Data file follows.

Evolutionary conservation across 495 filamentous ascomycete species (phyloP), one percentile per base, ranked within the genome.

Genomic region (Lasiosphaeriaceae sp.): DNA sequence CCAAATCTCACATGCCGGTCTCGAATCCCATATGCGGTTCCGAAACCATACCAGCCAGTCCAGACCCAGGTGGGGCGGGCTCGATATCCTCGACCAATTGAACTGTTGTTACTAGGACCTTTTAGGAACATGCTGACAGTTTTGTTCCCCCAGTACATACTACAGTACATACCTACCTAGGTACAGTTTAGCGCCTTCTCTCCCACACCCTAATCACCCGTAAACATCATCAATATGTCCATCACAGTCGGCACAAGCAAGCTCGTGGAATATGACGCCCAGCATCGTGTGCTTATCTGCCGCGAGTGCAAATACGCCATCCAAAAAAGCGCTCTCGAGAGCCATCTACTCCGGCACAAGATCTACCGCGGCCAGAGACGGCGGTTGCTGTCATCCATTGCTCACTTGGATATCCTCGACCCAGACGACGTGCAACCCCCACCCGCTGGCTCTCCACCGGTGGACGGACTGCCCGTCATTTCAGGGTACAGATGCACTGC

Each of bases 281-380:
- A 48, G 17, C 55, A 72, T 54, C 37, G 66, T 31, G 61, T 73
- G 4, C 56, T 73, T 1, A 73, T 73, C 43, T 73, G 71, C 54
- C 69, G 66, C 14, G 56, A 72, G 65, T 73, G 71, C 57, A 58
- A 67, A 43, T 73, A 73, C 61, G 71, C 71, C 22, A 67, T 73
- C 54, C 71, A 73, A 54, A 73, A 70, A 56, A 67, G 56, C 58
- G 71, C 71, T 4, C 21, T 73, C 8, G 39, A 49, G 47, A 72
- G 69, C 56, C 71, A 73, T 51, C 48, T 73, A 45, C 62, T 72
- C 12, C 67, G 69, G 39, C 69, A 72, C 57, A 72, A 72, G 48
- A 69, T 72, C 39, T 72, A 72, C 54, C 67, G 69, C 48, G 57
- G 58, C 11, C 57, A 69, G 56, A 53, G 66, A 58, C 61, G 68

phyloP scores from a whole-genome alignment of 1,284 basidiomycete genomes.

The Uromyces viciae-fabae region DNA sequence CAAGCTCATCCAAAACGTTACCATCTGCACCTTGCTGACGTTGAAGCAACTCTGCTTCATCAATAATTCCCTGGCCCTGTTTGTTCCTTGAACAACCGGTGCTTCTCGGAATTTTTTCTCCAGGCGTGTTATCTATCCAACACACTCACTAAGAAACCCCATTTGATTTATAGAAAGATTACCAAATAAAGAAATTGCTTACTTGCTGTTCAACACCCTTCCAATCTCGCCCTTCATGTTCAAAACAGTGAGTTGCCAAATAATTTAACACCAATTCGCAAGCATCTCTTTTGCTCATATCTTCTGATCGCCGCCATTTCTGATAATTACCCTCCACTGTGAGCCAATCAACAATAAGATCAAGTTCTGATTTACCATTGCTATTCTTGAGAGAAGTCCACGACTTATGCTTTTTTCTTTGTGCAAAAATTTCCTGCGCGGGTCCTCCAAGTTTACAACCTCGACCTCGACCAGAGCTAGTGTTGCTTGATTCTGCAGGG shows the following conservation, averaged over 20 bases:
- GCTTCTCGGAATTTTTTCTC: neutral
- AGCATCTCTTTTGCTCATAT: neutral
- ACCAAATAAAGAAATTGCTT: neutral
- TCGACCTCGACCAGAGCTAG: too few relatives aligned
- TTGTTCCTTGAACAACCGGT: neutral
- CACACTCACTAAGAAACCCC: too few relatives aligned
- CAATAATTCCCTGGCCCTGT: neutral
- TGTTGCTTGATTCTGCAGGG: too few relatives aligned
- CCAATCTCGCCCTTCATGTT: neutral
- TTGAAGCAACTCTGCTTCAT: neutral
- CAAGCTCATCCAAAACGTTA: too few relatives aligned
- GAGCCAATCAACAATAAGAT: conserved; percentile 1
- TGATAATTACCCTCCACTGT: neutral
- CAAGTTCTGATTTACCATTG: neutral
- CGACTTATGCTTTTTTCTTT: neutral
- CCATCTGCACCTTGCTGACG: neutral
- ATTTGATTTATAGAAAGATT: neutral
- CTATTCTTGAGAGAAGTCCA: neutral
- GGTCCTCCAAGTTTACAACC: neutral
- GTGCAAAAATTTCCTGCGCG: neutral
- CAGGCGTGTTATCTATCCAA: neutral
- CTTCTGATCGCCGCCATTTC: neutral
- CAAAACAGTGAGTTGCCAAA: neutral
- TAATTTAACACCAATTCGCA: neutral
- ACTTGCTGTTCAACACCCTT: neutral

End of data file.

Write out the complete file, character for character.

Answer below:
Evolutionary conservation across 495 filamentous ascomycete species (phyloP), one percentile per base, ranked within the genome.

Genomic region (Lasiosphaeriaceae sp.): DNA sequence CCAAATCTCACATGCCGGTCTCGAATCCCATATGCGGTTCCGAAACCATACCAGCCAGTCCAGACCCAGGTGGGGCGGGCTCGATATCCTCGACCAATTGAACTGTTGTTACTAGGACCTTTTAGGAACATGCTGACAGTTTTGTTCCCCCAGTACATACTACAGTACATACCTACCTAGGTACAGTTTAGCGCCTTCTCTCCCACACCCTAATCACCCGTAAACATCATCAATATGTCCATCACAGTCGGCACAAGCAAGCTCGTGGAATATGACGCCCAGCATCGTGTGCTTATCTGCCGCGAGTGCAAATACGCCATCCAAAAAAGCGCTCTCGAGAGCCATCTACTCCGGCACAAGATCTACCGCGGCCAGAGACGGCGGTTGCTGTCATCCATTGCTCACTTGGATATCCTCGACCCAGACGACGTGCAACCCCCACCCGCTGGCTCTCCACCGGTGGACGGACTGCCCGTCATTTCAGGGTACAGATGCACTGC

Each of bases 281-380:
- A 48, G 17, C 55, A 72, T 54, C 37, G 66, T 31, G 61, T 73
- G 4, C 56, T 73, T 1, A 73, T 73, C 43, T 73, G 71, C 54
- C 69, G 66, C 14, G 56, A 72, G 65, T 73, G 71, C 57, A 58
- A 67, A 43, T 73, A 73, C 61, G 71, C 71, C 22, A 67, T 73
- C 54, C 71, A 73, A 54, A 73, A 70, A 56, A 67, G 56, C 58
- G 71, C 71, T 4, C 21, T 73, C 8, G 39, A 49, G 47, A 72
- G 69, C 56, C 71, A 73, T 51, C 48, T 73, A 45, C 62, T 72
- C 12, C 67, G 69, G 39, C 69, A 72, C 57, A 72, A 72, G 48
- A 69, T 72, C 39, T 72, A 72, C 54, C 67, G 69, C 48, G 57
- G 58, C 11, C 57, A 69, G 56, A 53, G 66, A 58, C 61, G 68

phyloP scores from a whole-genome alignment of 1,284 basidiomycete genomes.

The Uromyces viciae-fabae region DNA sequence CAAGCTCATCCAAAACGTTACCATCTGCACCTTGCTGACGTTGAAGCAACTCTGCTTCATCAATAATTCCCTGGCCCTGTTTGTTCCTTGAACAACCGGTGCTTCTCGGAATTTTTTCTCCAGGCGTGTTATCTATCCAACACACTCACTAAGAAACCCCATTTGATTTATAGAAAGATTACCAAATAAAGAAATTGCTTACTTGCTGTTCAACACCCTTCCAATCTCGCCCTTCATGTTCAAAACAGTGAGTTGCCAAATAATTTAACACCAATTCGCAAGCATCTCTTTTGCTCATATCTTCTGATCGCCGCCATTTCTGATAATTACCCTCCACTGTGAGCCAATCAACAATAAGATCAAGTTCTGATTTACCATTGCTATTCTTGAGAGAAGTCCACGACTTATGCTTTTTTCTTTGTGCAAAAATTTCCTGCGCGGGTCCTCCAAGTTTACAACCTCGACCTCGACCAGAGCTAGTGTTGCTTGATTCTGCAGGG shows the following conservation, averaged over 20 bases:
- GCTTCTCGGAATTTTTTCTC: neutral
- AGCATCTCTTTTGCTCATAT: neutral
- ACCAAATAAAGAAATTGCTT: neutral
- TCGACCTCGACCAGAGCTAG: too few relatives aligned
- TTGTTCCTTGAACAACCGGT: neutral
- CACACTCACTAAGAAACCCC: too few relatives aligned
- CAATAATTCCCTGGCCCTGT: neutral
- TGTTGCTTGATTCTGCAGGG: too few relatives aligned
- CCAATCTCGCCCTTCATGTT: neutral
- TTGAAGCAACTCTGCTTCAT: neutral
- CAAGCTCATCCAAAACGTTA: too few relatives aligned
- GAGCCAATCAACAATAAGAT: conserved; percentile 1
- TGATAATTACCCTCCACTGT: neutral
- CAAGTTCTGATTTACCATTG: neutral
- CGACTTATGCTTTTTTCTTT: neutral
- CCATCTGCACCTTGCTGACG: neutral
- ATTTGATTTATAGAAAGATT: neutral
- CTATTCTTGAGAGAAGTCCA: neutral
- GGTCCTCCAAGTTTACAACC: neutral
- GTGCAAAAATTTCCTGCGCG: neutral
- CAGGCGTGTTATCTATCCAA: neutral
- CTTCTGATCGCCGCCATTTC: neutral
- CAAAACAGTGAGTTGCCAAA: neutral
- TAATTTAACACCAATTCGCA: neutral
- ACTTGCTGTTCAACACCCTT: neutral